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Exceptions Introduction

There are basically two different types of possible error in Python programs.

The first type, and often the most difficult to deal with, are errors in your logic. The program works but it doesn’t do what you expect. Your Python is perfectly legitimate and the computer does exactly what you tell it to do, but you’ve told it to do the wrong thing.

The second type of error is a syntax error. In this case, you haven’t written legitimate Python. With practice, these become very easy to fix.

If you try to run a Python program that contains syntax errors, you will see a traceback. This is a kind of error report that at first looks intimidating, but its entire purpose is to tell you where your program went wrong.

It’s possible to check for logic errors in your program and then “raise an error” or “raise an exception” if the logic is wrong. For example, if the value of a variable should be between 1 and 10, but it’s actually 11, you can raise an error automatically. This creates a traceback that informs you where the problem occurred and why.

Many Python libraries and builtin functions will raise an error, causing a traceback, under certain circumstances.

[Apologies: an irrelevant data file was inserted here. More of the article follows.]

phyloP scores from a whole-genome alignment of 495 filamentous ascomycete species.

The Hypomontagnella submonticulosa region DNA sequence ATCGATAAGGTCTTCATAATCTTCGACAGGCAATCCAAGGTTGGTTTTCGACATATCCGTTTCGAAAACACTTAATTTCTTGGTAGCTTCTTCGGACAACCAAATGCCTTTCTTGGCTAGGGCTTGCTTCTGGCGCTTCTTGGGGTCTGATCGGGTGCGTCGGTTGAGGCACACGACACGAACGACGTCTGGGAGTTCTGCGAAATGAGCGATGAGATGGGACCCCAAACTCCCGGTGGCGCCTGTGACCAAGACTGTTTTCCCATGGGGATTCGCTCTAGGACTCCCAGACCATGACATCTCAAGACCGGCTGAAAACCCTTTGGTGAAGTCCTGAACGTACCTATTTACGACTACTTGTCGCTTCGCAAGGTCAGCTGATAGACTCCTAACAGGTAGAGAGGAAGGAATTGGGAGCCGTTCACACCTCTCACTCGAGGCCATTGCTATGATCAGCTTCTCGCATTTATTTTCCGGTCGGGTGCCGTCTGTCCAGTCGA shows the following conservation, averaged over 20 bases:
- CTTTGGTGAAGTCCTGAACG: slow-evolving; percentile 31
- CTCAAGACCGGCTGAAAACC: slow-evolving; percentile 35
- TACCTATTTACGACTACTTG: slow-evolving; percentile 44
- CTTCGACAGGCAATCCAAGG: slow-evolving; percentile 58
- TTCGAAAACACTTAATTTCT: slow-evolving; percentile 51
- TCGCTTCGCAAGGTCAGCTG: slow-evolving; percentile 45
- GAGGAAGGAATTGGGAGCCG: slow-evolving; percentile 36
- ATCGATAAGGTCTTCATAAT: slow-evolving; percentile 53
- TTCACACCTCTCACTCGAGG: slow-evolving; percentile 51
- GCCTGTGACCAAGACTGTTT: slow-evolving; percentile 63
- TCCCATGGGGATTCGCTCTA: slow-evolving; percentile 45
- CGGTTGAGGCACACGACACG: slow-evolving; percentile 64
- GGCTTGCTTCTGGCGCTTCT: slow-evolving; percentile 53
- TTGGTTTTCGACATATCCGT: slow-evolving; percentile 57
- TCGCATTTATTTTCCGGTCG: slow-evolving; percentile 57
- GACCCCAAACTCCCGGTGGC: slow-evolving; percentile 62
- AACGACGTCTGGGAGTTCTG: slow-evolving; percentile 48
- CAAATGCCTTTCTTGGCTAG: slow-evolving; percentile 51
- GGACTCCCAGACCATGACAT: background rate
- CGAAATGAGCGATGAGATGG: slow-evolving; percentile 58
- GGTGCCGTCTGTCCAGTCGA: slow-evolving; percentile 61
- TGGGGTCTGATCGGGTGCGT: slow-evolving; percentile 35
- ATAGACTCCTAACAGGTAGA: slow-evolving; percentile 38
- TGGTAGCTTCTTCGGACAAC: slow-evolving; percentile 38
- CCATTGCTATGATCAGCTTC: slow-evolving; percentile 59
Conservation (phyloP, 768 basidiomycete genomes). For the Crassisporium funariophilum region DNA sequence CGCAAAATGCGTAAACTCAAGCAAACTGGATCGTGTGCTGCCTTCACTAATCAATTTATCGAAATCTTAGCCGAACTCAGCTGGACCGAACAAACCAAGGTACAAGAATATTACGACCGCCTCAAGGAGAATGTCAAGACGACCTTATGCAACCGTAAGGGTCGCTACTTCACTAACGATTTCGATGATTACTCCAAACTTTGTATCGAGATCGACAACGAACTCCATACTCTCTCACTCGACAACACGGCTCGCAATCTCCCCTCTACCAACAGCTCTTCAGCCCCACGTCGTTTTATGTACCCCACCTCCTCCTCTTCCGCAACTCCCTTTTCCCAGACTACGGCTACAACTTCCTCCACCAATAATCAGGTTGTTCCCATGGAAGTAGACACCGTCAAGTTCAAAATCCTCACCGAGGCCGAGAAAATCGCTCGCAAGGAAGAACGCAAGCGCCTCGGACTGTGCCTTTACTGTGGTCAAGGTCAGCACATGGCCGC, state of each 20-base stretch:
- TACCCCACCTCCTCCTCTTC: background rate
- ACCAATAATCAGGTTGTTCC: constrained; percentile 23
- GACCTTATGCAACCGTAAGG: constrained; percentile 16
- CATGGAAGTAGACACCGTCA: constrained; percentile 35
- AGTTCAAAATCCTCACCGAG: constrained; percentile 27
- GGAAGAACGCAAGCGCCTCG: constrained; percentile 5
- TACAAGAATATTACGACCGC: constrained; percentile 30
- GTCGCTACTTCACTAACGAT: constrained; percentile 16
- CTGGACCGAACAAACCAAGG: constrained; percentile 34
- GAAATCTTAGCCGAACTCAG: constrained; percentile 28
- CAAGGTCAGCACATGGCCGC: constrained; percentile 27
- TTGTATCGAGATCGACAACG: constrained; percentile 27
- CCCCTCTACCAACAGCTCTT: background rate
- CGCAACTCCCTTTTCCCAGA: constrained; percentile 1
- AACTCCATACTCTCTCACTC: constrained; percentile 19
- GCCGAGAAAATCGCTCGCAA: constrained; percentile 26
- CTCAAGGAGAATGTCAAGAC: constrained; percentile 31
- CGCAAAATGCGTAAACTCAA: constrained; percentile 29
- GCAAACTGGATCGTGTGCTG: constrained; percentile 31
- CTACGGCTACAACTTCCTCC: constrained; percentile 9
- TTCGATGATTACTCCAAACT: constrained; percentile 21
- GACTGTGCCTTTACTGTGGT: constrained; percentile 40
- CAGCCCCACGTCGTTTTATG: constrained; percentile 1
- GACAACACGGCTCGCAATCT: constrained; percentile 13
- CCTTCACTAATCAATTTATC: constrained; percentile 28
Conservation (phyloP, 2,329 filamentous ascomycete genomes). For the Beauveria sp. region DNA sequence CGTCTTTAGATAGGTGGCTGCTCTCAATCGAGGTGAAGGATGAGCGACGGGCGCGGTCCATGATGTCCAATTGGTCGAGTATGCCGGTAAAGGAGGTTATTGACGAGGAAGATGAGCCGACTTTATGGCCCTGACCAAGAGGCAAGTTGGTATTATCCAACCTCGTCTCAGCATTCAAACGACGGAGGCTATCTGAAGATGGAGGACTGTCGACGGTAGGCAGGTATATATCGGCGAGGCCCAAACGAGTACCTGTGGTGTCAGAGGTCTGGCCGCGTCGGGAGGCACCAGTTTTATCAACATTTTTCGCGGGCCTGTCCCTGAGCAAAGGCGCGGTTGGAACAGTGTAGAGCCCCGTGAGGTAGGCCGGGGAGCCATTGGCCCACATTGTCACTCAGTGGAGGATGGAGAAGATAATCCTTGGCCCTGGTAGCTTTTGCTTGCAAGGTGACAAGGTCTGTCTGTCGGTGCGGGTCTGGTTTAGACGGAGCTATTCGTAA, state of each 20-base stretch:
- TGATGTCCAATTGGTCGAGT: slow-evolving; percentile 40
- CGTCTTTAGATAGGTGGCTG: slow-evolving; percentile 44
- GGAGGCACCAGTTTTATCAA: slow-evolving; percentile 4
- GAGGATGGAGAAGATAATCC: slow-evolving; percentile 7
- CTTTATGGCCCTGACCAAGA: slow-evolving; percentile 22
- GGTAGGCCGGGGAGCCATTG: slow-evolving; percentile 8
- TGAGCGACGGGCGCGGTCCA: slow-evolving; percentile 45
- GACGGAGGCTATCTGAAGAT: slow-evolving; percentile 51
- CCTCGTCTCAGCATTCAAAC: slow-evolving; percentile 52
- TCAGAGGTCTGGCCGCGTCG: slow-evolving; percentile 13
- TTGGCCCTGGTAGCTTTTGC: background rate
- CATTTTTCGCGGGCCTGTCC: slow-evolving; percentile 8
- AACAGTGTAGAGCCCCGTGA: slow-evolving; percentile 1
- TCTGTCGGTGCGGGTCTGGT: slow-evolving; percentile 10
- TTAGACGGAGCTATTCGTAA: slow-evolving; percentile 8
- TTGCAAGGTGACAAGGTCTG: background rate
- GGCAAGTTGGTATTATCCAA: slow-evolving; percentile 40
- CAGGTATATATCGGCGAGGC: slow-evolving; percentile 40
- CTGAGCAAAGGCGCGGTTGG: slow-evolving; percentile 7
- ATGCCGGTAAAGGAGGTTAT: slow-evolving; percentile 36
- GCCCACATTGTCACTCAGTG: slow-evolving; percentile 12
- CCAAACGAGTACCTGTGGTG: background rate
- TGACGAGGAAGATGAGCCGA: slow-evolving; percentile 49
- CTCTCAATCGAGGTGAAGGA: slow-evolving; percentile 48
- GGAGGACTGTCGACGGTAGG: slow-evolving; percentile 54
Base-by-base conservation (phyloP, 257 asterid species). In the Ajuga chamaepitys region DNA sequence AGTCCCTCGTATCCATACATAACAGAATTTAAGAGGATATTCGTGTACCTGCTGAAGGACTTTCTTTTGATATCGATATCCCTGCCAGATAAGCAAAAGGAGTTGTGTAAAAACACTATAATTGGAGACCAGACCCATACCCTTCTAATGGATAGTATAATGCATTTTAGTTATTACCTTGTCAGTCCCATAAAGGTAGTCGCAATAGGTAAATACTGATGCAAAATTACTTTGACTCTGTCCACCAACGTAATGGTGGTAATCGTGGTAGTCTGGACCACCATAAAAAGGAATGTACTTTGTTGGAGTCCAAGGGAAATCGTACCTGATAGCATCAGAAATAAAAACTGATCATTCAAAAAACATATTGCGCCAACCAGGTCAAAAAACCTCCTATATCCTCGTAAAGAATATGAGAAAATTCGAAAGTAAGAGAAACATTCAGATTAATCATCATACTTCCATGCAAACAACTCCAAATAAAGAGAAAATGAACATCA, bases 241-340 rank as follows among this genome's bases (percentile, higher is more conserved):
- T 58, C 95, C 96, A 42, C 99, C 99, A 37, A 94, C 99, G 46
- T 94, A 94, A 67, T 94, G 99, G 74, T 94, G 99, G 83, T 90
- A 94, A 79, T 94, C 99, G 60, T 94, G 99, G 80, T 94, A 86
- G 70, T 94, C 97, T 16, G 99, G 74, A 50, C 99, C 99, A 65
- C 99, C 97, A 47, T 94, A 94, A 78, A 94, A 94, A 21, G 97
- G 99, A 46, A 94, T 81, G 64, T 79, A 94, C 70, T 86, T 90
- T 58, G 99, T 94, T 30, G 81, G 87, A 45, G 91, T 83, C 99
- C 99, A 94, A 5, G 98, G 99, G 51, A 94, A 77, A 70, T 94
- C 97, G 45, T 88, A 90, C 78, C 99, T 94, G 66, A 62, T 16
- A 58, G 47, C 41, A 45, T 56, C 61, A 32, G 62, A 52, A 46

Raising an error is also called “throwing an exception“. The “error” or “exception” is “thrown” at some point it your code, and it can either be thrown all the way out of your program, causing a traceback, or it can be intercepted somewhere, or caught.

Here’s an example of a program that throws an exception and therefore produces a traceback.

value1 = 10
value2 = 0

print(value1/value2)
Traceback (most recent call last):
  File "/Users/john/Documents/Python WordPress/./strings.py", line 4, in <module>
    print(value1/value2)
ZeroDivisionError: division by zero

You can see the traceback informs you on which line the error occurred, and why.

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